Twelve summers ago, my family participated in the Draper Arts Council production of My Fair Lady. My dad got to sing in the men's quartet with Kurt Jeppson, "the guy with the hat" (that's just what we always called him... his name may have been Jared?) and somebody named BJ who seemed familiar to me. When my senior year started, I quickly realized that BJ was actually Brett, who was in Madrigals with me. In addition to sharing the common denominator of Becca, we also shared an easily-skipped 2nd period class and enjoyed several trips to Sconecutter for scones and raspberry lemonade.
That same year, I met a junior fairly new to our school, another fellow Madrigal named Phil Hall. We had common friends, and even though I was steadily dating someone else, I asked him to go to the Christmas dance with me. I remember awkwardly slow dancing with him to the theme from Armageddon all the while thinking of my boyfriend because that was kind of "our song." Phil pulled me closer and told me if we were going to dance, we might as well dance. For the record, that didn't make it any less awkward.
I have to be honest that in high school, these were just people I knew. These were not the people I spent yearbook day with, proclaiming how much we'd all miss each other. I didn't even know yet what they meant to me.
College was a bit of a struggle for me as I left home and tried to figure out who I was. I went to Utah State where I didn't really know anyone. Within the first week, I found out Becca was a student there, too, and we became inseparable. She and Brett and Phil had forged a strong friendship, and she was kind enough to take me under her wing and welcome me into her circle. Brett and Phil would sometimes drive up on weekends, sometimes we would meet up at home, and sometimes we'd drive down to UVSC where Brett was going to school. We'd laugh, have waterfights, listen to little-known musicals, or sit around the piano and sing. Even though I didn't have a clue where my life was headed, they accepted me for exactly who I was. After all, we were convinced we all shared part of one brain. When I broke up with my high school flame, they were there to help me figure it all out. I wasn't always the best person, and sometimes I was a downright awful friend, but they stuck with me.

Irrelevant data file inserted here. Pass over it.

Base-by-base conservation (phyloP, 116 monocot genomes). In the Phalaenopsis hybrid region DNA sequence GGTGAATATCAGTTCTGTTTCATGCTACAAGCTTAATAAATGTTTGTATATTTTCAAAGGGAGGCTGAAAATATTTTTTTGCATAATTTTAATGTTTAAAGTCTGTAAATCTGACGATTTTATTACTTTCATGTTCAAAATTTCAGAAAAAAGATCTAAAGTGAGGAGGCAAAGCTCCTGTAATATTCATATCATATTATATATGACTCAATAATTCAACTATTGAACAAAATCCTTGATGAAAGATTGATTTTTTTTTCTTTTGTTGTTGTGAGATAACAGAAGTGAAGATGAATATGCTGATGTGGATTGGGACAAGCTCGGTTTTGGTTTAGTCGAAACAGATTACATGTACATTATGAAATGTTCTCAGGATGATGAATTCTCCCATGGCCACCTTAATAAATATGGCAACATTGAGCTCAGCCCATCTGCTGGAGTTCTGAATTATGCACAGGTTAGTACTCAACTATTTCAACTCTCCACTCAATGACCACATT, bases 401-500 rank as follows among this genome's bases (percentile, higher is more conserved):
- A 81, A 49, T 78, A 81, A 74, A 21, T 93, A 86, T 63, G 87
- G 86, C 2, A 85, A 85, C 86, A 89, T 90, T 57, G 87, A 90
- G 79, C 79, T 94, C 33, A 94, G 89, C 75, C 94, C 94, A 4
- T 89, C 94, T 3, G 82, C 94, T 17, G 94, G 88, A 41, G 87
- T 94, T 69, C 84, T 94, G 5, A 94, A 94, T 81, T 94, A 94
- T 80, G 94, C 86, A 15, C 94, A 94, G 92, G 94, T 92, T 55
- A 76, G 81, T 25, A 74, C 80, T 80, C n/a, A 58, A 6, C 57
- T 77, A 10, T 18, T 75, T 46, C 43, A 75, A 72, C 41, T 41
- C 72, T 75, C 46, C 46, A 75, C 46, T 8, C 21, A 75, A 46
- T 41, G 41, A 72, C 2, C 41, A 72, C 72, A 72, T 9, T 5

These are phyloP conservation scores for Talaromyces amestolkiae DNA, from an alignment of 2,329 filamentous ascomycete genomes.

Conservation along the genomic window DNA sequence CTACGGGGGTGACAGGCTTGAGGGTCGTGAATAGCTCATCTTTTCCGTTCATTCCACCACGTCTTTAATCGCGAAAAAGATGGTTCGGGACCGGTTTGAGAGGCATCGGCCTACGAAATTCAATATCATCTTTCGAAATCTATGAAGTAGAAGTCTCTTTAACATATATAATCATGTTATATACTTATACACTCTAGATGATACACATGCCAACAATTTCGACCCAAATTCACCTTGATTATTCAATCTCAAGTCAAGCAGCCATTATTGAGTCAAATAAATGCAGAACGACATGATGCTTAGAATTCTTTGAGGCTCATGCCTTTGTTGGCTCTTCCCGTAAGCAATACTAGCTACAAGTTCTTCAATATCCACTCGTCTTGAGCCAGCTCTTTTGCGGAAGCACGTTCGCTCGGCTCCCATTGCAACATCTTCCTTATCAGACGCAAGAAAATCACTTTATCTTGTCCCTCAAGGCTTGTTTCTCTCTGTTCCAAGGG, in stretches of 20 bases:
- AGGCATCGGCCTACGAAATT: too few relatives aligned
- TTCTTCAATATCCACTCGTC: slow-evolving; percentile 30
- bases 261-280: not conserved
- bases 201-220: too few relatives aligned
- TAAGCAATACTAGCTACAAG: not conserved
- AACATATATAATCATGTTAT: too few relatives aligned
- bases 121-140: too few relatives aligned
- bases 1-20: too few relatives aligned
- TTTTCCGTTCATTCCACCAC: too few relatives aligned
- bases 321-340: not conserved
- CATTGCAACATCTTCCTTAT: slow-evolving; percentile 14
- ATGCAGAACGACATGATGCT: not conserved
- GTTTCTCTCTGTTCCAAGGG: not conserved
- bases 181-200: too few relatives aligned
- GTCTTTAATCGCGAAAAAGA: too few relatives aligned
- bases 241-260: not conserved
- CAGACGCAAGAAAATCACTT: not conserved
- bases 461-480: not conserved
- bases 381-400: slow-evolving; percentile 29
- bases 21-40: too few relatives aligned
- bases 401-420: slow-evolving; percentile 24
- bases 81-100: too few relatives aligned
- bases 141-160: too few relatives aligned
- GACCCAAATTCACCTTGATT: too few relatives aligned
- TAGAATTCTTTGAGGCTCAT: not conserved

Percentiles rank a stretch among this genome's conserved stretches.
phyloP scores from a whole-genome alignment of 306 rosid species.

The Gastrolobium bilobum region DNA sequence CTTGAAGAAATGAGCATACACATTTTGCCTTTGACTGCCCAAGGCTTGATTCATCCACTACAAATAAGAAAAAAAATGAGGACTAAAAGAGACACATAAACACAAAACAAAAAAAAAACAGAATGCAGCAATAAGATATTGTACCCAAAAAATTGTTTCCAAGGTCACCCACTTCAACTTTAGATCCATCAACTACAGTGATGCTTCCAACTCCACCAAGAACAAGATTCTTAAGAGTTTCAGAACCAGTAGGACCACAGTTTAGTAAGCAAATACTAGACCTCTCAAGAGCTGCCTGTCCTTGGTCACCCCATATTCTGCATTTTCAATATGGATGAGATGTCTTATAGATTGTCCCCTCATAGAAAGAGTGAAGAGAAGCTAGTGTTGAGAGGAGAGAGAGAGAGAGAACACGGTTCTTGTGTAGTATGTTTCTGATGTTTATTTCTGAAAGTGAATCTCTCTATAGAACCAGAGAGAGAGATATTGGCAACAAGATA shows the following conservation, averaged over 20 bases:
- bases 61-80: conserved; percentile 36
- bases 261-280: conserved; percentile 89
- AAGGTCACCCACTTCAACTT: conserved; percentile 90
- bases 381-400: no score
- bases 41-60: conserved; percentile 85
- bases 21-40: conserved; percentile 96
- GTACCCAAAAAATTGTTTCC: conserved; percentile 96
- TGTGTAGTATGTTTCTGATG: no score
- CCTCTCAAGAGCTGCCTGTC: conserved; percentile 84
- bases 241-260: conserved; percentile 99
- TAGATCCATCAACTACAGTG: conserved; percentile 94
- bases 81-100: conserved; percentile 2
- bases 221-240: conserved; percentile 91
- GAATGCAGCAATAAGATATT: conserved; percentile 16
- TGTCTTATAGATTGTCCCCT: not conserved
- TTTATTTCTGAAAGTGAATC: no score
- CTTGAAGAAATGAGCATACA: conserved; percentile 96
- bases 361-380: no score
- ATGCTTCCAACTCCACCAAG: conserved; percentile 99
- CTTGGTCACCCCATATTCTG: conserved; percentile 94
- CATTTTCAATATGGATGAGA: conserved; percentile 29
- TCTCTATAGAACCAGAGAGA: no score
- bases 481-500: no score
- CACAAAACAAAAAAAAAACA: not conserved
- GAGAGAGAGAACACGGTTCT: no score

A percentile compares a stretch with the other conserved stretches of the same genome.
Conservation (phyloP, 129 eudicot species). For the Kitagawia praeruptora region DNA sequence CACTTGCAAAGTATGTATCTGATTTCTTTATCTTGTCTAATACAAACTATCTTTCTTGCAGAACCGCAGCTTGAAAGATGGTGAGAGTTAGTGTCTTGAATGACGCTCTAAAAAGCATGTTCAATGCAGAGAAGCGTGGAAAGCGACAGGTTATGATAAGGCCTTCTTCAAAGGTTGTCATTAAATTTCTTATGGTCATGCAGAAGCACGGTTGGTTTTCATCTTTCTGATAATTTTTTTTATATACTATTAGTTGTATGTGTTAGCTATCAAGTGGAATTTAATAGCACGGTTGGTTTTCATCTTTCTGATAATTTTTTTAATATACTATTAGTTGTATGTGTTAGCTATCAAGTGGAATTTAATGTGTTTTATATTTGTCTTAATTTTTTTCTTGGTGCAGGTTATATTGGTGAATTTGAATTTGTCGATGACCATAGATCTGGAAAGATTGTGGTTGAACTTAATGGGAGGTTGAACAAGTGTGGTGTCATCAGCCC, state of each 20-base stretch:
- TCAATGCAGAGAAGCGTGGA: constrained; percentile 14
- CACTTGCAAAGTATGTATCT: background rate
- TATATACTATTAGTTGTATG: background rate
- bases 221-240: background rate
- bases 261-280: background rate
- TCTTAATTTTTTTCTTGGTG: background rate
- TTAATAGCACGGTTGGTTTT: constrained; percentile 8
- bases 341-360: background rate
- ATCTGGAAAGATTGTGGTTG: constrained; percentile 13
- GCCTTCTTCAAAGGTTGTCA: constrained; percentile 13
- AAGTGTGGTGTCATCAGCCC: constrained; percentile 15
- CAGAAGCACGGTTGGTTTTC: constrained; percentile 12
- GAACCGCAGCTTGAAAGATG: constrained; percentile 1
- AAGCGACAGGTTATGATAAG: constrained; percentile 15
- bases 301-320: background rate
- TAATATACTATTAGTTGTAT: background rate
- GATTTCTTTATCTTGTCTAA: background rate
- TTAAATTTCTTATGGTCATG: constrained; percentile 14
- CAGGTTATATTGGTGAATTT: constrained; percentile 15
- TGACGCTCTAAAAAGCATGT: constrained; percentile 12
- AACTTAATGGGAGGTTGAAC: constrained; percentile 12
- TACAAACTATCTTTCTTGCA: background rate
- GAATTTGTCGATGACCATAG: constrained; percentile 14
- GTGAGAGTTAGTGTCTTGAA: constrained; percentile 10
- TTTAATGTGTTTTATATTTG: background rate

Brett got called on his mission. Becca got married. Phil got called on his mission. I got married. Life happened. Brett and Phil both got married. People moved. We've all kept in minimal touch, but we've mostly tended to our own lives.
As luck would have it, Brett, Phil, and Becca all managed to end up in Georgia. Oh, and -- vital piece of information -- Brett happened to marry my sister. So here I am visiting my sister in Georgia this week, and Phil's parents were kind enough to have us all over to dinner. As I posed for a picture with three of the best friends I could ever have, I couldn't help but think of the lyrics I wrote before Brett left on his mission. We had called ourselved "The Court," with Becca and I being princesses and Brett and Phil being the knights sworn to protect us. I wrote this song, which I bawled through at the piano in Brett's house the night before he left for the MTC.
It's been ten years since Brett left. Ten years since we started out on our own individual paths, and I still feel just as lucky to call each of these people my friends. So to three people to whom I owe so much of myself, "Though our paths diverge now, they'll rejoin in the end. So see you later, see you soon my dear friend."There are people who'll go through your life and leave no trace,There are others' whose names will bring a smile to your face,But the people whose presence you could never do withoutAre the ones whose love for you you'll never doubt.
We're the Court of the Rock and on Christ we depend.His work and His glory are ours to defend.And though our paths diverge now, they'll rejoin in the end,So see you later, see you soon my dear friend.